Well, we don't know if she fell down or went down on our own because we were kind of like, what is she doing? Then when the whole volley started where it was more like the automatic rifle, I'm staring at Mandalay Bay and I tell Ashley, "I don't see any fireworks." At that point that's when Jason Aldean went offstage. When he went off we all went to the ground. For me it was like immediate fear because then I was like, holy crap, something is happening here because why would the stage go black? I vaguely remember saying, "What's happening? What's happening?" At that point it was 10:08. I called my husband. We were on the ground. I just remember thinking, I want to be home with my boys.

You have children?

Yes. I don't want to be in this spot right now. I don't want to die right here. So I tried to call him


and he was already asleep. He was going to be the one to wake up early and take the kids to school because he knew I'd be home late because usually I would take them. So he made a point to go to bed early. I got his voice mail. All I remember saying was, "Something is happening right now. I don't know what's happening." I don't remember what I said after that. The whole weekend we had really bad cell phone reception, so I didn't even know if the call was going to go through.

After that I remember telling my friends, "We have to get the F out of here." At that point I really didn't know what they were doing. We were all kind of on the ground and I guess somebody crawled across my friend, like under her. I don't remember any of that. Now, I wasn't drunk, either, because I had no alcohol that day at all.
Right. You had your wits about you.
Yes—well, I thought I did. Basically at that point I'm like, "We have to get out of here." I think we got up and started running when it had stopped because there were breaks in between. I remember at that point when we got up to start running, for me it was like—I don't know if I blocked stuff out or if it was just tunnel vision because in my mind it's very blank. I remember hearing Teri saying, "Amber," because I was behind them. And I remember saying, "Yes, I'm here; I'm here." From what my friend Michelle said, we had went down again and I don't remember that. It's really weird because I just remember seeing this one man. In my brain it's like he was wandering and I swear he said, "We need a medic over here." I just remember my eyes getting big and turning around and I kept going. I felt really bad, but I'm not a medic, so I just...All I could think about is, I have to get out of here and I have to get home to my boys; I can't be here. I remember being scared that I'm going to get shot in my back because I know I'm running away from where it's coming from, but I...


Where did you run towards?

I ran towards the back. There's Las Vegas Boulevard and I think it was Giles. There was no way I was going to run towards Las Vegas Boulevard because that's where we could hear it coming from, so I ran towards Giles. As we're running, then we get to this—they have food trucks set up. We squeeze through these food trucks. People kind of pushed the barricades that were kind of blocking these areas. At that point it was apparent that there were a lot of people around me because from the grass to the food truck, I just remember my two friends, this one random man, and looking back and seeing Ashley and Anna get up and start running, which I thought was behind me, but they actually went a different direction. That's all I remember from point A to point B. So we get through this food truck and there's kind of like trash everywhere, bottles, people crawling on the ground. I'm just kind of like, what—I'm telling people, because my friend Michelle is behind me, "Don't push; don't push; don't push," because I'm worried we're going to get pushed down. I see the medic tent.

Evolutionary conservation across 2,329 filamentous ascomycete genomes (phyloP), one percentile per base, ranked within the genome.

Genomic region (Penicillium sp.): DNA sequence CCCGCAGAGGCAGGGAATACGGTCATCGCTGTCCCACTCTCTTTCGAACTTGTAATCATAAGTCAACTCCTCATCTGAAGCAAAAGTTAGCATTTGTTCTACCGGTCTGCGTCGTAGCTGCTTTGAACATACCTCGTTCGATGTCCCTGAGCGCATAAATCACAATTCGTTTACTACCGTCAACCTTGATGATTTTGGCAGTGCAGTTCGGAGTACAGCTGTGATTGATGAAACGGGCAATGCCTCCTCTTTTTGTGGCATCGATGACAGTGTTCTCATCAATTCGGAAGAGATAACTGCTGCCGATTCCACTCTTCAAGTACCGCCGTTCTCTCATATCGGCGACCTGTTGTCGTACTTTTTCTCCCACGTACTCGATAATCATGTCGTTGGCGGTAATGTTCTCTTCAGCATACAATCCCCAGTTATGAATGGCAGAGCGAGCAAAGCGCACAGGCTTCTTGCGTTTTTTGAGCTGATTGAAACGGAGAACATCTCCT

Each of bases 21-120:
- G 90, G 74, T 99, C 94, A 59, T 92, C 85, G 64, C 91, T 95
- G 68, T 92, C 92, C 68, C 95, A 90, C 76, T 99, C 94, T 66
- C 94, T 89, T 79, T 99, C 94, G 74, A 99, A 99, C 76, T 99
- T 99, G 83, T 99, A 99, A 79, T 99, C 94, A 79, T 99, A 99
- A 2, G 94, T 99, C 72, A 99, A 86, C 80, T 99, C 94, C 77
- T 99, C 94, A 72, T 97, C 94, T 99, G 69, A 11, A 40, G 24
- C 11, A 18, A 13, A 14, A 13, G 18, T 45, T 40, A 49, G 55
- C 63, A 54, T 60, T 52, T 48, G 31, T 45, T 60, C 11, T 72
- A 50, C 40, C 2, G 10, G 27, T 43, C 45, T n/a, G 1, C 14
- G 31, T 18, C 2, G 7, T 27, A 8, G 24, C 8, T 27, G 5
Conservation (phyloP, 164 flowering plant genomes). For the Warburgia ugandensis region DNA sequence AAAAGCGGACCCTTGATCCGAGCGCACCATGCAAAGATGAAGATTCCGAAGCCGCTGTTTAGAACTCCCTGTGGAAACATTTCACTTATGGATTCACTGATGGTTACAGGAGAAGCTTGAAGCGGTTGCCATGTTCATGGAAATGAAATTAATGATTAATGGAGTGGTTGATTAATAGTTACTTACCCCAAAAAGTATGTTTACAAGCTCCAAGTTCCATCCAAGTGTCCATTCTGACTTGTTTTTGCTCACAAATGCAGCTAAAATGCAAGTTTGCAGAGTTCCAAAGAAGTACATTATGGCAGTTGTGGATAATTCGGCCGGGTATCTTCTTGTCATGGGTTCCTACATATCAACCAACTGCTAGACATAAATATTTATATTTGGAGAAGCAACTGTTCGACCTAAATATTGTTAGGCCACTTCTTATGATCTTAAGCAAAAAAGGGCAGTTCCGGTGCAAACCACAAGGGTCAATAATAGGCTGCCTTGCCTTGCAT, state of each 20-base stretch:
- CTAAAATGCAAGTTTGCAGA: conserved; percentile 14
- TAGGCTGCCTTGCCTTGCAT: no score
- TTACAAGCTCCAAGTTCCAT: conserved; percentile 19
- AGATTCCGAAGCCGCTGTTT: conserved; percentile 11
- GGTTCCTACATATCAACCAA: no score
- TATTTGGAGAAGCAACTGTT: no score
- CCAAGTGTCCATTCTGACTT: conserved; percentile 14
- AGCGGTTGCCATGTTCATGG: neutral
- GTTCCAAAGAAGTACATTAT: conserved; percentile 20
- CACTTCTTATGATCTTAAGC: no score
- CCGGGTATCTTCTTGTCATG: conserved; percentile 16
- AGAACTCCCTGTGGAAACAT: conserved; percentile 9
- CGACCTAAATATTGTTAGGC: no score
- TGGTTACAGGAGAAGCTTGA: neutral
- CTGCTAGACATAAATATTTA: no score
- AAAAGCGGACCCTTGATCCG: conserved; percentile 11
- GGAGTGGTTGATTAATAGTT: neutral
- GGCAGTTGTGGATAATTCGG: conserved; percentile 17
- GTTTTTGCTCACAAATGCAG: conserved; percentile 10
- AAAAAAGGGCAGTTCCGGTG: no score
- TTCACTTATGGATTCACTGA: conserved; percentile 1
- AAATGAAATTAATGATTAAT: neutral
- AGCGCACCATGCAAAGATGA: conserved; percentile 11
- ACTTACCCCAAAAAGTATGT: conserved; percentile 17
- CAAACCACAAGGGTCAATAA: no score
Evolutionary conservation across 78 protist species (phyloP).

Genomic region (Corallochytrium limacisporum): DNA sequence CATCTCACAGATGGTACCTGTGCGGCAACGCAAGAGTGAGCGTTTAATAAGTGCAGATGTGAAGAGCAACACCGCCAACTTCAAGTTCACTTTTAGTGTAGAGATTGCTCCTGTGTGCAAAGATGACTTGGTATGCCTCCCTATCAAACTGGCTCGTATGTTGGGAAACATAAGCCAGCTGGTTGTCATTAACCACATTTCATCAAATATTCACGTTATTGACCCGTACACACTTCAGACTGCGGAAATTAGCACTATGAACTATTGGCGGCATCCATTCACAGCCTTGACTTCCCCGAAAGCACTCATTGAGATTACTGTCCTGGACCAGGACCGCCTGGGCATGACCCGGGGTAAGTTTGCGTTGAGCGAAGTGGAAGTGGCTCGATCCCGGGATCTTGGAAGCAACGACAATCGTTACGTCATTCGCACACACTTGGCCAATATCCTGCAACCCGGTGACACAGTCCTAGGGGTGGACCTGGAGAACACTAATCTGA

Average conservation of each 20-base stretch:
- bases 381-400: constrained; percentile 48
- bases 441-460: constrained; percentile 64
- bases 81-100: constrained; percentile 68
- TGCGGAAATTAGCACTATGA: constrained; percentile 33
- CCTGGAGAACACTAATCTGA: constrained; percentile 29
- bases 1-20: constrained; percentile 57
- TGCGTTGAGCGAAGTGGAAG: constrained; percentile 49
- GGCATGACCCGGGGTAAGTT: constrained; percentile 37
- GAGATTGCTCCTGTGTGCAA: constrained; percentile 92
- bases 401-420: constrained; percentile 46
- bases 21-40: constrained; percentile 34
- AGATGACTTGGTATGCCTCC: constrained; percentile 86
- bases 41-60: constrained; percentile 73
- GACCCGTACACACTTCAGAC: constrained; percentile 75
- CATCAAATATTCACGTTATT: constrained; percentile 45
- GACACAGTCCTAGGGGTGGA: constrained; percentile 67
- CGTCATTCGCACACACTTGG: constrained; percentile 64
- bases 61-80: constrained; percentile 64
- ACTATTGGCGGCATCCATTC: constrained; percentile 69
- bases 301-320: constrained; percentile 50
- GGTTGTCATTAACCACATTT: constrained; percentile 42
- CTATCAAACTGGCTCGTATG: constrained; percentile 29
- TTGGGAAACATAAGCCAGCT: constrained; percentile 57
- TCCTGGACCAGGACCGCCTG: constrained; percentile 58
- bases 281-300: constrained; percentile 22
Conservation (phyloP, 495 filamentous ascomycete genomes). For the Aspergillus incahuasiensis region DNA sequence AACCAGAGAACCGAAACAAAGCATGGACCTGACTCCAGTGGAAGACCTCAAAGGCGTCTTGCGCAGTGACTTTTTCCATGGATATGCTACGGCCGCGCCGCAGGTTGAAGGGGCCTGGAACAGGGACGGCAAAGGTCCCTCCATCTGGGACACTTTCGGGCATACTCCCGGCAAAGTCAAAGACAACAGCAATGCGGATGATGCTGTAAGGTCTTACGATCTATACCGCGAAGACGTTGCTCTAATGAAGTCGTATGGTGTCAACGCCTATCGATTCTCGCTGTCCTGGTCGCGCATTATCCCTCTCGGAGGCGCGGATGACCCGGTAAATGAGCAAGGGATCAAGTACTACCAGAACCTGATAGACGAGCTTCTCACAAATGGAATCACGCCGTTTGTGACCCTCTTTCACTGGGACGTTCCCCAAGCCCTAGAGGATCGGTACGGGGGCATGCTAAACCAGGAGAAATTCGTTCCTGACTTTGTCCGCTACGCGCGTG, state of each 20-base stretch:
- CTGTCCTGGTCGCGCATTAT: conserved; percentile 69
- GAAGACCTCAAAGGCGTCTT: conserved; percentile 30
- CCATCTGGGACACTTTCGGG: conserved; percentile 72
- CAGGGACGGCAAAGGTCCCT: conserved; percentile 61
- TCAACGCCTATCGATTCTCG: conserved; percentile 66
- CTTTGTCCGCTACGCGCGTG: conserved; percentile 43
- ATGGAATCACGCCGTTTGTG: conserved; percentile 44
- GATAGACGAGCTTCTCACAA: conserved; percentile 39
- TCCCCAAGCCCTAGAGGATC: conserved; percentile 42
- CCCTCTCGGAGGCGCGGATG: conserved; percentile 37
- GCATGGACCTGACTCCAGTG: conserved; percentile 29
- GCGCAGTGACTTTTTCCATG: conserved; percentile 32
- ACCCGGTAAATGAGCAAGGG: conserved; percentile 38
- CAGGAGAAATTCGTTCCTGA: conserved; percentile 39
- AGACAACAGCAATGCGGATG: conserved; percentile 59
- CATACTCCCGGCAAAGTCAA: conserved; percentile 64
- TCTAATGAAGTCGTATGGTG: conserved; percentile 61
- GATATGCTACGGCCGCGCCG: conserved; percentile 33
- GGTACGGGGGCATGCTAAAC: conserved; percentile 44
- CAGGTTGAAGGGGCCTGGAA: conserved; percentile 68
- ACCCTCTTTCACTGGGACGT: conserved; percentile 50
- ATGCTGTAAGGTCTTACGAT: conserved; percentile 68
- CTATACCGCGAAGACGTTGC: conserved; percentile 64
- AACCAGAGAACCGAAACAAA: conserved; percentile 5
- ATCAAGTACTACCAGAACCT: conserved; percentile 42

What's significant about the medic tent is on Friday night I wore probably these flip-flops and I saw a friend of mine who is also a Realtor who bartends for events and she was bartending there. I went over and said hi. We gave each other a hug. She had these big chunky shoes on and she had accidentally stepped on my toe and my toenail broke a little, so my big toe was kind of bloody. This was early in the day. So we're sitting in our little camping chair and I tell my friend Ashley, "I should probably go try to find a Band-Aid or clean it off." We were joking, like, "I don't want to lose my toe because it's dirty." My feet were already black and I'm only there for a few hours. The next few nights I wore cowboy boots because I'm like, flip-flops are not a good choice.
That was on day one?


That was on day one. I found someone and I said, "Hey, is there a medic tent? I just need to get a Band-Aid." They directed me over to where it was at. When I went to the medic tent and got my Band-Aid, I saw that there was an entrance or exit there because I could see where you could scan your wristband.

When we were running and we got through the food truck, I saw the medic tent. For a second I thought, let's hide in there. And then I'm like, no, that's a bad idea. I somehow got in front of Michelle and Teri and I remember saying, "This way," because I knew, for one, there's the medic tent and there's an exit right there. Because the exits that you go in and out of are on Las Vegas Boulevard unless you're—I think there's an ADA lot in the back. I thought those entrances were for staff, on the back row. The point is, you don't really think about those entrances because they're kind of hidden and small where the big one is on Las Vegas Boulevard.